76. Vrdoljak, J. 2023. "Primer on Large Language Models (from scaling laws to prompting and emergent capabilities)." On Medium, May 18. Accessed 2024-05-24.
  77. Weng, Lilian. 2018. "Attention? Attention!" Lil'Log, June 24. Accessed 2024-05-24.
  78. Wolfe, C. R. 2024. "Supervised Fine-Tuning (SFT) with Large Language Models." Towards Data Science, on Medium, January 17. Accessed 2024-05-22.
  79. Wu, S., Ozan Irsoy, Steven Lu, Vadim Dabravolski, Mark Dredze, Sebastian Gehrmann, Prabhanjan Kambadur, David Rosenberg, and Gideon Mann. 2023. "BloombergGPT: A Large Language Model for Finance." v3, arXiv, December 21. Accessed 2024-05-23.
  80. Xu, F. F., Uri Alon, Graham Neubig, and Vincent J. Hellendoorn. 2022. "A Systematic Evaluation of Large Language Models of Code." v3, arXiv, May 4. Accessed 2024-05-23.
  81. Yan, E. 2024. "Open LLMs." On GitHub, May 25. Accessed 2024-05-25.
  82. Zhao, W. X., K. Zhou, J. Li, T. Tang, X. Wang, Y. Hou, Y. Min, B. Zhang, J. Zhang, Z. Dong, Y. Du, C. Yang, Y. Chen, Z. Chen, J. Jiang, R. Ren, Y. Li, X. Tang, Z. Liu, P. Liu, J. Nie and J.-R. Wen. 2023. "A Survey of Large Language Models." v13, arXiv, November 24. Accessed 2024-05-21.
  83. Zhao, H., Zhengliang Liu, Zihao Wu, Yiwei Li, Tianze Yang, Peng Shu, Shaochen Xu, Haixing Dai, Lin Zhao, Gengchen Mai, Ninghao Liu, and Tianming Liu. 2024. "Revolutionizing Finance with LLMs: An Overview of Applications and Insights." v1, arXiv, January 22. Accessed 2024-05-25.

Further Reading

  1. Liu, Y., Hao He, Tianle Han, Xu Zhang, Mengyuan Liu, Jiaming Tian, Yutong Zhang, Jiaqi Wang, Xiaohui Gao, Tianyang Zhong, Yi Pan, Shaochen Xu, Zihao Wu, Zhengliang Liu, Xin Zhang, Shu Zhang, Xintao Hu, Tuo Zhang, Ning Qiang, Tianming Liu, and Bao Ge. 2024a. "Understanding LLMs: A Comprehensive Overview from Training to Inference." v2, arXiv, January 6. Accessed 2024-05-21.
  2. Wan, Z., Xin Wang, Che Liu, Samiul Alam, Yu Zheng, Jiachen Liu, Zhongnan Qu, Shen Yan, Yi Zhu, Quanlu Zhang, Mosharaf Chowdhury, and Mi Zhang. 2024. "Efficient Large Language Models: A Survey." v3, arXiv, January 31. Accessed 2024-05-21.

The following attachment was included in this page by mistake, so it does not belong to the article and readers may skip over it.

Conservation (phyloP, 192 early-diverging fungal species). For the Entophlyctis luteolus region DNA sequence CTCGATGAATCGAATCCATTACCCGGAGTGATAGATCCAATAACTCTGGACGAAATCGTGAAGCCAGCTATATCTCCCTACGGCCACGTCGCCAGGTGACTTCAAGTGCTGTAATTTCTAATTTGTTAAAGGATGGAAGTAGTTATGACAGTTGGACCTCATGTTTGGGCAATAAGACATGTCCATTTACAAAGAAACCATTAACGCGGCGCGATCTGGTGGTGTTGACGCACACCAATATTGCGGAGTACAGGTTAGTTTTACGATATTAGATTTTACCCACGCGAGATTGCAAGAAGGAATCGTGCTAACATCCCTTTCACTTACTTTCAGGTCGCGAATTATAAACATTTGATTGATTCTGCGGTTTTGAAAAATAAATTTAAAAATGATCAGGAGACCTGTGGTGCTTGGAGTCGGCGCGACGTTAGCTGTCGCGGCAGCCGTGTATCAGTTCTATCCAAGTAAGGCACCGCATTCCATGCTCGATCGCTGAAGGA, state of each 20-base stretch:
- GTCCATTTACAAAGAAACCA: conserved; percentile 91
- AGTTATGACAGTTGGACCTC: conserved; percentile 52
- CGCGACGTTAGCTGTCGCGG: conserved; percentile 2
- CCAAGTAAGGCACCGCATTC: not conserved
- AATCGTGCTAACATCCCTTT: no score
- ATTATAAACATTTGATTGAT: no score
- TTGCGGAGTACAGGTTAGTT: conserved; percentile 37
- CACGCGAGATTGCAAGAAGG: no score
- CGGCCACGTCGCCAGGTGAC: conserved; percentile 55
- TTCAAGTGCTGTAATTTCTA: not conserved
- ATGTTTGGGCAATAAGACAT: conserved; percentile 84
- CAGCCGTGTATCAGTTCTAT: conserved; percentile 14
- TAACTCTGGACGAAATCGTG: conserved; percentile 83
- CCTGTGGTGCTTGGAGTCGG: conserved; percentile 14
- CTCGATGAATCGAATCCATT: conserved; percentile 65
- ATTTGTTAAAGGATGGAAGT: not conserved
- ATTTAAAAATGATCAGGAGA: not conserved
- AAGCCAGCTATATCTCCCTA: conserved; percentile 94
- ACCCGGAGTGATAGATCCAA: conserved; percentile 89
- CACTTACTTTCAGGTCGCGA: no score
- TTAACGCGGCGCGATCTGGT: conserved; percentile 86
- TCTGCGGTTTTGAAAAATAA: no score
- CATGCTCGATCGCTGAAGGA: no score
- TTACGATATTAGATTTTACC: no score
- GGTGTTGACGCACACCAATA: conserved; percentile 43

3. Minaee, S., Tomas Mikolov, Narjes Nikzad, Meysam Chenaghlu, Richard Socher, Xavier Amatriain, and Jianfeng Gao. 2024. "Large Language Models: A Survey." v2, arXiv, February 20. Accessed 2024-05-21.
  4. Dong, Q., Lei Li, Damai Dai, Ce Zheng, Zhiyong Wu, Baobao Chang, Xu Sun, Jingjing Xu, Lei Li, and Zhifang Sui. 2023. "A Survey on In-context Learning." v3, arXiv, June 1. Accessed 2024-05-21.
  5. Xu, L., Haoran Xie, Si-Zhao Joe Qin, Xiaohui Tao, and Fu Lee Wang. 2023. "Parameter-Efficient Fine-Tuning Methods for Pretrained Language Models: A Critical Review and Assessment." v1, arXiv, December 19. Accessed 2024-05-21.
  6. Gao, Y., Yun Xiong, Xinyu Gao, Kangxiang Jia, Jinliu Pan, Yuxi Bi, Yi Dai, Jiawei Sun, Meng Wang, and Haofen Wang. 2024. "Retrieval-Augmented Generation for Large Language Models: A Survey." v5, arXiv, March 27. Accessed 2024-05-21.

Article Stats

Author-wise Stats for Article Edits

No. of Edits
No. of Chats

Cite As

Devopedia. 2024. "Large Language Model." Version 3, May 26. Accessed 2024-05-26.
Contributed by
1 author

Last updated on
2024-05-26 10:41:20
  • LLM App
  • LLMs for Code
  • LLM Evaluation Metrics
  • LLM Hallucination
  • Prompt Engineering
  • Generative Artificial Intelligence